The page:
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Chinese AI Scene Faces Shakeout Amid Growing Costs and Similarity

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TL;DR

  • China’s AI industry is experiencing rapid growth, with numerous startups and tech giants entering the field, driven by the success of ChatGPT.
  • Despite the enthusiasm, challenges such as finding viable business models, rising costs, and increased competition are emerging in the Chinese AI scene.
  • Experienced founders and partnerships with tech giants may be key factors in determining which AI ventures will thrive in this evolving landscape.

In the rapidly evolving world of artificial intelligence (AI), China has emerged as a major player. Fueled by the success of OpenAI’s ChatGPT and driven by tech giants like Tencent, Baidu, Alibaba, and Huawei, China has witnessed a surge in AI startups and product announcements. However, beneath the buzz, there are signs of an impending shakeout in the Chinese AI scene. Investors and analysts have raised concerns about the sustainability of these AI ventures due to various challenges.

The “War of a Hundred Models

The AI frenzy in China, sparked by ChatGPT’s success almost a year ago, has led to what a senior Tencent executive referred to as the “war of a hundred models.” China currently boasts approximately 130 large language models (LLMs), accounting for 40 percent of the global total, trailing only slightly behind the United States’ 50 percent share. Moreover, numerous companies have unveiled “industry-specific LLMs” linked to their core models.

Challenges on the horizon

Despite the rapid growth of AI in China, investors and analysts have identified several challenges. Many AI projects have struggled to find viable business models, resulting in a crowded and competitive market with similar offerings. Rising costs are another concern, further exacerbated by tensions between Beijing and Washington. These tensions have led to reduced investment from US dollar funds in early-stage AI projects and difficulties in obtaining AI chips from companies like Nvidia.

Survival of the fittest

Esme Pau, head of China internet and digital asset research at Macquarie Group, predicts a period of consolidation and price wars among AI players as they vie for users. Only those with strong capabilities are expected to weather the storm. Several leading companies have already signaled their intent to compete on price, a strategy previously employed by cloud services giants like Alibaba and Tencent. Pau anticipates that in the coming months, LLMs with lower capacities may be phased out due to chip limitations, high costs, and intensified competition.

Differing opinions on market dominance

Opinions on which firms will ultimately dominate the market vary widely. Yuan Hongwei, chair of venture capital firm Z&Y Capital, believes that only two to three general-purpose LLMs will emerge as market leaders. Z&Y Capital, known for its investments in drone maker DJI and autonomous driving startup Pony.ai, has chosen to back Baichuan Intelligence. This five-month-old startup, led by Wang Xiaochuan, the founder of China’s second-largest internet search engine, Sogou Inc., aims to develop an open-source AI model to compete with Meta Platform’s Llama 2. Baichuan Intelligence secured approval from Beijing to release a public chatbot in August and is set to close a funding round valuing the company at $1 billion.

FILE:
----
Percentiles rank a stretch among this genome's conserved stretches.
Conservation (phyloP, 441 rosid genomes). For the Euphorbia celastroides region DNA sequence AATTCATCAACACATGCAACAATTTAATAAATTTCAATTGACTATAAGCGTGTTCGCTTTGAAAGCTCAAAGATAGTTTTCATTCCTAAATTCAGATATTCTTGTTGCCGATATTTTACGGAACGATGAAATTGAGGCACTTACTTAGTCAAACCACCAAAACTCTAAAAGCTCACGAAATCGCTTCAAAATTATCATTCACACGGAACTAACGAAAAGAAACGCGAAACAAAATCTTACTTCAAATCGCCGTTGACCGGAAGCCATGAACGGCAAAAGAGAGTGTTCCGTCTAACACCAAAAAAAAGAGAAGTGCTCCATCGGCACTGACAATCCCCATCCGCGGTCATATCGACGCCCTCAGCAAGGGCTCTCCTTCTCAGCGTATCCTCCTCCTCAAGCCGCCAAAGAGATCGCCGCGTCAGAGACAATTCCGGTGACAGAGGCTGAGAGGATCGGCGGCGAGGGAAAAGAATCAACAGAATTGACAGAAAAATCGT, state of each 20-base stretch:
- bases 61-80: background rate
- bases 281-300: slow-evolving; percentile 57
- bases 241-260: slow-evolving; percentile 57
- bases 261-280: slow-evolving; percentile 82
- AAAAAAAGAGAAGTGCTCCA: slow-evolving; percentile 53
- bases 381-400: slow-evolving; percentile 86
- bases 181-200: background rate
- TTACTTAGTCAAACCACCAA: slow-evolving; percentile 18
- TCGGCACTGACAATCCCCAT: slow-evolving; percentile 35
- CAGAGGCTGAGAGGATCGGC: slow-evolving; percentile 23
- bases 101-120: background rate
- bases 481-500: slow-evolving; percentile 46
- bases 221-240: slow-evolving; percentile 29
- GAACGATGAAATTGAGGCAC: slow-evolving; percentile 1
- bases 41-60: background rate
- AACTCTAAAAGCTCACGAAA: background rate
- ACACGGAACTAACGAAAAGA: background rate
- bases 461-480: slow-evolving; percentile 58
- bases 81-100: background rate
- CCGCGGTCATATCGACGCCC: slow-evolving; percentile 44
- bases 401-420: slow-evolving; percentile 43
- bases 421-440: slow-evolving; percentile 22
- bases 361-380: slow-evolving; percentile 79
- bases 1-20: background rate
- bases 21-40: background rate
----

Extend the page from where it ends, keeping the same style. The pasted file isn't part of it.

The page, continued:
Backing experienced founders

Yuan Hongwei’s decision to support Baichuan Intelligence underscores the importance of experienced founders in the AI space. Other prominent entrepreneurs and tech executives, such as Kai Fu-lee, former chief of Google China, and Yan Juejie, a former vice-president of SenseTime, have also ventured into the world of Chinese AI startups. Their expertise and industry recognition make them attractive prospects for investors.

Incumbents hold the advantage

Some industry experts believe that China’s tech giants—Alibaba, Tencent, and Baidu—hold a significant advantage due to their extensive user bases and diverse services. These giants can easily integrate generative AI services into their existing ecosystems. This advantage stems from their ability to offer AI solutions as plug-ins to their cloud users.

The quest for unique solutions

Tony Tung, managing director at Gobi Partners GBA, points out that many investors jumped into the LLM frenzy earlier this year, only to discover that numerous startups were tackling similar problems with minor innovations in data processing techniques or model architecture. As a result, investors are now seeking unique and robust business cases, with some startups exploring partnerships with tech giants or the possibility of being acquired.

The initial excitement over LLMs in China has given way to a more sobering reality. While the AI landscape is undeniably dynamic and promising, investors and industry players are navigating challenges related to market saturation, escalating costs, and the need for differentiation. The Chinese AI scene is at a crossroads, where only the most capable and innovative players are likely to emerge as winners in the “war of a hundred models.”

Disclaimer. The information provided is not trading advice. Cryptopolitan.com holds no liability for any investments made based on the information provided on this page. We strongly recommend independent research and/or consultation with a qualified professional before making any investment decisions.

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John Palmer

John Palmer is an enthusiastic crypto writer with an interest in Bitcoin, Blockchain, and technical analysis. With a focus on daily market analysis, his research helps traders and investors alike. His particular interest in digital wallets and blockchain aids his audience.

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